“Manateed off,” screamed the front page headline of the Tampa Bay Times.
“Feds kicking gentle giants off the endangered species list, angering fans and environmentalists.”
This is a town that’s passionate about these lovable, slow-moving “sea cows” with blunt whiskered snouts and paddle-shaped tails, and irate that their status may drop from endangered to merely threatened.
Here’s a sobering fact: You can tell Florida manatees apart by their boat propeller scars. Speed zones and no-entry zones have been set up to protect them. Cold water and “red tide intoxication” also hurt them.
Here’s a happier fact: Manatees are the state marine mammal and tourists adore them. Yes, you can swim or snorkel among them in Crystal River two hours north of Tampa, but you should always look, not touch.
You can’t see manatees in Toronto — our zoo doesn’t have a big enough aquarium — but here you can see them in the wild and in a rehab hospital at Tampa’s Lowry Park Zoo.
The zoo’s Manatee and Aquatic Center, home to the non-profit David A. Straz, Jr. Manatee Hospital, provides critical care for injured, sick and orphaned wild manatees. It has treated more than 380 manatees since 1991 and reintroduced more than 210 to Florida waters.
We watch manatees frolic through underwater viewing windows in two exhibit pools. From a boardwalk viewing platform, we see centre staff work with manatees in three treatment pools. The zoo offers manatee sleepovers and talks in the amphitheatre.
All this love doesn’t come cheap — about $1 million (U.S.) a year. It costs $300 a day to treat a manatee patient and $30,000 a year to feed an adult manatee.
The herbivores, you see, usually dine on aquatic plants, eating 10 to 15 per cent of their body weight each day. Here that translates to romaine, endive and escarole.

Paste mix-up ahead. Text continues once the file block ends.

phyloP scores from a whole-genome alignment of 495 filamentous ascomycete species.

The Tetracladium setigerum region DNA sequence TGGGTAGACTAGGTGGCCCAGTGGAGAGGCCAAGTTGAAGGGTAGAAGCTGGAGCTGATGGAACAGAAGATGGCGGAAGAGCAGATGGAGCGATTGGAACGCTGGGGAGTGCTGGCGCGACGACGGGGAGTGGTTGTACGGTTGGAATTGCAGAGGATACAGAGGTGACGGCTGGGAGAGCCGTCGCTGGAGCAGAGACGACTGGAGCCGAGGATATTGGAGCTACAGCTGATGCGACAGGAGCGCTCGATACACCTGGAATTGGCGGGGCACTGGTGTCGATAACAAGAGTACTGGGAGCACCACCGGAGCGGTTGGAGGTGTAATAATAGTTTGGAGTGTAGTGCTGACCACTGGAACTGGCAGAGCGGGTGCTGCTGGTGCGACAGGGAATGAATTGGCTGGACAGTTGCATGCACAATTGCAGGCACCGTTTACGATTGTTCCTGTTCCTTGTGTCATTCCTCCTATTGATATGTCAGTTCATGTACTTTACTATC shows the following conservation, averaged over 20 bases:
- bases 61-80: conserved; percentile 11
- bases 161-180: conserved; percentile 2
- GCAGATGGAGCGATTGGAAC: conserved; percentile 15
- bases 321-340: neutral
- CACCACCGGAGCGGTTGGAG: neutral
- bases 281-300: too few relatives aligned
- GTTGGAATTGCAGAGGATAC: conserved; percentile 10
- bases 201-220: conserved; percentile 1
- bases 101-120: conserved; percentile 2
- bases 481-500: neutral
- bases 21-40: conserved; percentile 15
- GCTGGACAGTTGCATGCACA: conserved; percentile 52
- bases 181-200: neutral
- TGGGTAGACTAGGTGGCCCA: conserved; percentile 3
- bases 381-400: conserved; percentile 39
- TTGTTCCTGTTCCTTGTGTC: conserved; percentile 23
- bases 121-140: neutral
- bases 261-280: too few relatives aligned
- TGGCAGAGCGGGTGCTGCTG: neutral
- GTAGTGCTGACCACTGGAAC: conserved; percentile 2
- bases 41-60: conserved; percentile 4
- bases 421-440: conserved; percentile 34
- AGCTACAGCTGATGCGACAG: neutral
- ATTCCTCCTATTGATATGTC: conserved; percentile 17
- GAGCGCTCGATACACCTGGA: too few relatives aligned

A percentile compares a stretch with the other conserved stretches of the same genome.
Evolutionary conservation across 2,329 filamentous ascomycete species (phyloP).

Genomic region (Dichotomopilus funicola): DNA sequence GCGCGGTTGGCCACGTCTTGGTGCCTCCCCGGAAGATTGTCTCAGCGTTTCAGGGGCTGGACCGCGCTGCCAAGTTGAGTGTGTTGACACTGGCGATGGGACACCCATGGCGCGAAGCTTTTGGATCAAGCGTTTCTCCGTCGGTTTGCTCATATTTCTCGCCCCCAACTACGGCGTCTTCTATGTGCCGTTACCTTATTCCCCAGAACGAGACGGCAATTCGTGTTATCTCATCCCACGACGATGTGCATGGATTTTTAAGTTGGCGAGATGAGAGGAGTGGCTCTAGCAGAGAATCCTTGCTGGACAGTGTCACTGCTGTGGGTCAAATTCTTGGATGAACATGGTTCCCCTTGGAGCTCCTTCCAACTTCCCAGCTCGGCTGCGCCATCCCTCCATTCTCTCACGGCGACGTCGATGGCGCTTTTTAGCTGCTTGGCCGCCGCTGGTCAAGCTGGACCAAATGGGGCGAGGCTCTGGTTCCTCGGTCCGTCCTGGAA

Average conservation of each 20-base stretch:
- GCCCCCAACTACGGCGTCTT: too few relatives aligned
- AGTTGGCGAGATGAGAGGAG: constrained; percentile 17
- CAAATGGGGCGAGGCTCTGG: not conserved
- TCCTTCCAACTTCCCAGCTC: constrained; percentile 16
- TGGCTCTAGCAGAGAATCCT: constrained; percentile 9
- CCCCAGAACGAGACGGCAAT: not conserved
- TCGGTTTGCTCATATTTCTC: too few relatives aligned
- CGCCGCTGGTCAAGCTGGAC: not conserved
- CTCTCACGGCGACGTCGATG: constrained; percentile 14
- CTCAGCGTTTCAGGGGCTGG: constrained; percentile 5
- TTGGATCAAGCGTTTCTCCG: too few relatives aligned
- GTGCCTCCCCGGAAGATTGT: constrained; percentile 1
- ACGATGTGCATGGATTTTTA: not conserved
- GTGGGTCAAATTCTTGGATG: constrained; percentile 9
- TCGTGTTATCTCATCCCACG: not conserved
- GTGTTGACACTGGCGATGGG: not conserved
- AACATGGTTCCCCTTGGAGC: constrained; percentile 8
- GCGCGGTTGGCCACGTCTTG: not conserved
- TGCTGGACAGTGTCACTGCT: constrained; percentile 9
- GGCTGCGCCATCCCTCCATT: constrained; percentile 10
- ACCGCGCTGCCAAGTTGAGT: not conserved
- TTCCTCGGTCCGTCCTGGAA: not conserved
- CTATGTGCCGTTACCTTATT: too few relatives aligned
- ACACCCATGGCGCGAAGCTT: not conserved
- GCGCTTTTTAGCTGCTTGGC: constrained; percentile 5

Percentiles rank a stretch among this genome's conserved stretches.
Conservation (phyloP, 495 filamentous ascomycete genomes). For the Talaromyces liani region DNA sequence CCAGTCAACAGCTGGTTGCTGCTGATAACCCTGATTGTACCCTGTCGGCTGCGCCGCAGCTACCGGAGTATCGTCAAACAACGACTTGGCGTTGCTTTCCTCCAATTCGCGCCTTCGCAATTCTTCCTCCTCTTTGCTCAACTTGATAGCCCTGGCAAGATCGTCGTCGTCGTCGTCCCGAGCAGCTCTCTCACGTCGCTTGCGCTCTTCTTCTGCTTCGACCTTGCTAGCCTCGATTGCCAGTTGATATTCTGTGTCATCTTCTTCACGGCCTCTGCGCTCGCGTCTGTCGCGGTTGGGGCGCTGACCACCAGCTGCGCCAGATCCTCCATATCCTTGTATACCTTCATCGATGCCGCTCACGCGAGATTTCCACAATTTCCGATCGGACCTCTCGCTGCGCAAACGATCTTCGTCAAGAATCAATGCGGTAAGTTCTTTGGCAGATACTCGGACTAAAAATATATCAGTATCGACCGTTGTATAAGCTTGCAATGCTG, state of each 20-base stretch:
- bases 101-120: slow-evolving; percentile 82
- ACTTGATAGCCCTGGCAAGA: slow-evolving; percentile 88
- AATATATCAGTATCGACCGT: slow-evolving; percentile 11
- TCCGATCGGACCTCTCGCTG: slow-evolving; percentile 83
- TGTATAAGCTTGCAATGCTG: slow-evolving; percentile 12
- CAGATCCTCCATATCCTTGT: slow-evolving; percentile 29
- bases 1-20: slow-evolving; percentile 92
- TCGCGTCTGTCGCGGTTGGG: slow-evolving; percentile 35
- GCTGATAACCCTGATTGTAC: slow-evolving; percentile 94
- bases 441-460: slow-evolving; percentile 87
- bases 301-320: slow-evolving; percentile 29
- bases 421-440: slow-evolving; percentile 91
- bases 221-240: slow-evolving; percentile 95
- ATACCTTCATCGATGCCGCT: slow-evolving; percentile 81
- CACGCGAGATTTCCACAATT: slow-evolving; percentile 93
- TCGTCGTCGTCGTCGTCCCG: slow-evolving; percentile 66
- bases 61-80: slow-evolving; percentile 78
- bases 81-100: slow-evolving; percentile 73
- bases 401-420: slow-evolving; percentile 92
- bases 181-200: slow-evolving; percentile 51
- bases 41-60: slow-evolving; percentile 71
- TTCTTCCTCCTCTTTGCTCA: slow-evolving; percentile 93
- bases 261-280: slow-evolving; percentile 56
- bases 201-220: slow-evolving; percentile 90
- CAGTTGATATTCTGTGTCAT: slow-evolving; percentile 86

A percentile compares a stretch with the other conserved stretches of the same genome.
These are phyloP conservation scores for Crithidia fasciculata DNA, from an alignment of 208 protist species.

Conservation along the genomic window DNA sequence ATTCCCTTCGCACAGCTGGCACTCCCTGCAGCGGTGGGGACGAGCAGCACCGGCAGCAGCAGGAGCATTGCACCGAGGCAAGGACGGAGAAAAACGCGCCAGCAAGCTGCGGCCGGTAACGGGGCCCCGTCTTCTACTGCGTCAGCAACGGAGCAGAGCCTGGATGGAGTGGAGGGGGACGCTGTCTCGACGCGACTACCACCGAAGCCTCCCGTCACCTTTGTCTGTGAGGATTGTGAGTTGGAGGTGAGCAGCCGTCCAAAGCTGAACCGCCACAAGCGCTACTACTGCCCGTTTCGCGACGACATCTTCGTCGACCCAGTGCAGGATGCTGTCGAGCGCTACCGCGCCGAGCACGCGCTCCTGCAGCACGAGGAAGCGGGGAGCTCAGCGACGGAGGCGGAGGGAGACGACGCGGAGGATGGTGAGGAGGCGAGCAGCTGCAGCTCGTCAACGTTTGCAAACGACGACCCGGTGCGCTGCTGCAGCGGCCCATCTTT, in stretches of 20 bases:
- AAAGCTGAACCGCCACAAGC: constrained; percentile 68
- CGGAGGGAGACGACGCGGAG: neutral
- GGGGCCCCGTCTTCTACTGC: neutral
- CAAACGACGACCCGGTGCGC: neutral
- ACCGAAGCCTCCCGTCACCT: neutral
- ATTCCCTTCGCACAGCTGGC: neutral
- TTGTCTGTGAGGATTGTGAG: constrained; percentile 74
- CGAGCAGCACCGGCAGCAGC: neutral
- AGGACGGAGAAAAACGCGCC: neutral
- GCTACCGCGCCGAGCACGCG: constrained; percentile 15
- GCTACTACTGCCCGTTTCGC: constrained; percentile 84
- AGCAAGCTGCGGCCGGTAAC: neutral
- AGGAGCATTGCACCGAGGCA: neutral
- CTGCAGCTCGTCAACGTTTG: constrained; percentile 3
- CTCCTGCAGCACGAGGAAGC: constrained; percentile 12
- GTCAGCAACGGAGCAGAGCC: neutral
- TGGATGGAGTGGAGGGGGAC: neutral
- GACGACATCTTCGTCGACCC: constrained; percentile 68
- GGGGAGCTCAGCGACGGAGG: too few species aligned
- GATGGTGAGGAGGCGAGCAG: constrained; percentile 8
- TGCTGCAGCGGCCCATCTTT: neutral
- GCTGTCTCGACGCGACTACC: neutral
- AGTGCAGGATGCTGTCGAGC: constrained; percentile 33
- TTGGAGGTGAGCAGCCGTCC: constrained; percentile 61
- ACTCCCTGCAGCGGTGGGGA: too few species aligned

I go behind-the-scenes, meet animal keeper Molly Lippincott and the manatees, and feed them some fancy romaine.
She’s tending to 15 manatees in different stages of rehabilitation.
They’re treated in three medical pools with remote-controlled floors. When they first arrive, blood is drawn and they’re observed and isolated until they’re well enough to join the others.
Today, even though the manatees can swim among three pools, they stick together.
“They love to be in the smallest place possible, and they love to sit on top of each other,” says Lippincott. “They love comfort.”
“People always say ‘What’s their purpose?’ and I always say ‘I think their purpose is just to be a beautiful animal.’”
Some manatee patients stay just two months, others up to 2 1/2 years before being reintroduced to warm Florida waters. The goal is to get them in and out as quickly as possible so they don’t develop “a captive mind.”
These oddly gorgeous creatures with mermaid tails have no natural predators. People and Mother Nature harm them with boat strikes, cold stress and red tide.
I get close enough to marvel at their thick, leathery skin, forelimb flippers and wisps of stiff, short hair.
Each manatee gets a name, like Little Red Tiding Hood, Cayo, Camless and Risotta. My favourite is Marmalade, an orphan from the Crystal River.
“When Marmalade’s ready to go, at 600 pounds, in about two years,” says Lippincott, “she will go out in the winter to a warm-water site like TECO.”
Drive about half an hour south of Tampa to Apollo Beach and you’ll find Tampa Electric’s (TECO) Manatee Viewing Center. It doesn’t advertise. People hear about it through word-of-mouth.
Hundreds of manatees swim in the clean, warm-water reservoir of the Big Bend Power Station, usually when the Tampa Bay water temperature drops below 20 C (68 F) and they risk cold stress.
“A winter spa for them is what we are,” says Jamie Woodlee, a senior environmental technician with the centre. “They’re pretty docile and will get giddy and roll around.”
Alas, the water temperature is a tad warm today so there’s only a handful of manatees. They’re on the power plant side of the canal, not our side.
“I wish I could call them over for you,” says Woodlee. “We do have a webcam and the spinner sharks are showing off today.”
The power plant has built observation platforms, boardwalks and a self-guided nature trail on the tidal walkway through the mangroves. There’s a small education building, picnic shelter, snack bar and gift shop.
Come between November and mid-April. It’s free to marvel at the manatees.
“Manatees have no natural enemy, they’re not aggressive, they sleep and eat and hang out — and yet they’ve survived all these years,” Woodlee marvels.
“I think it’s really cool that an animal this docile has survived.”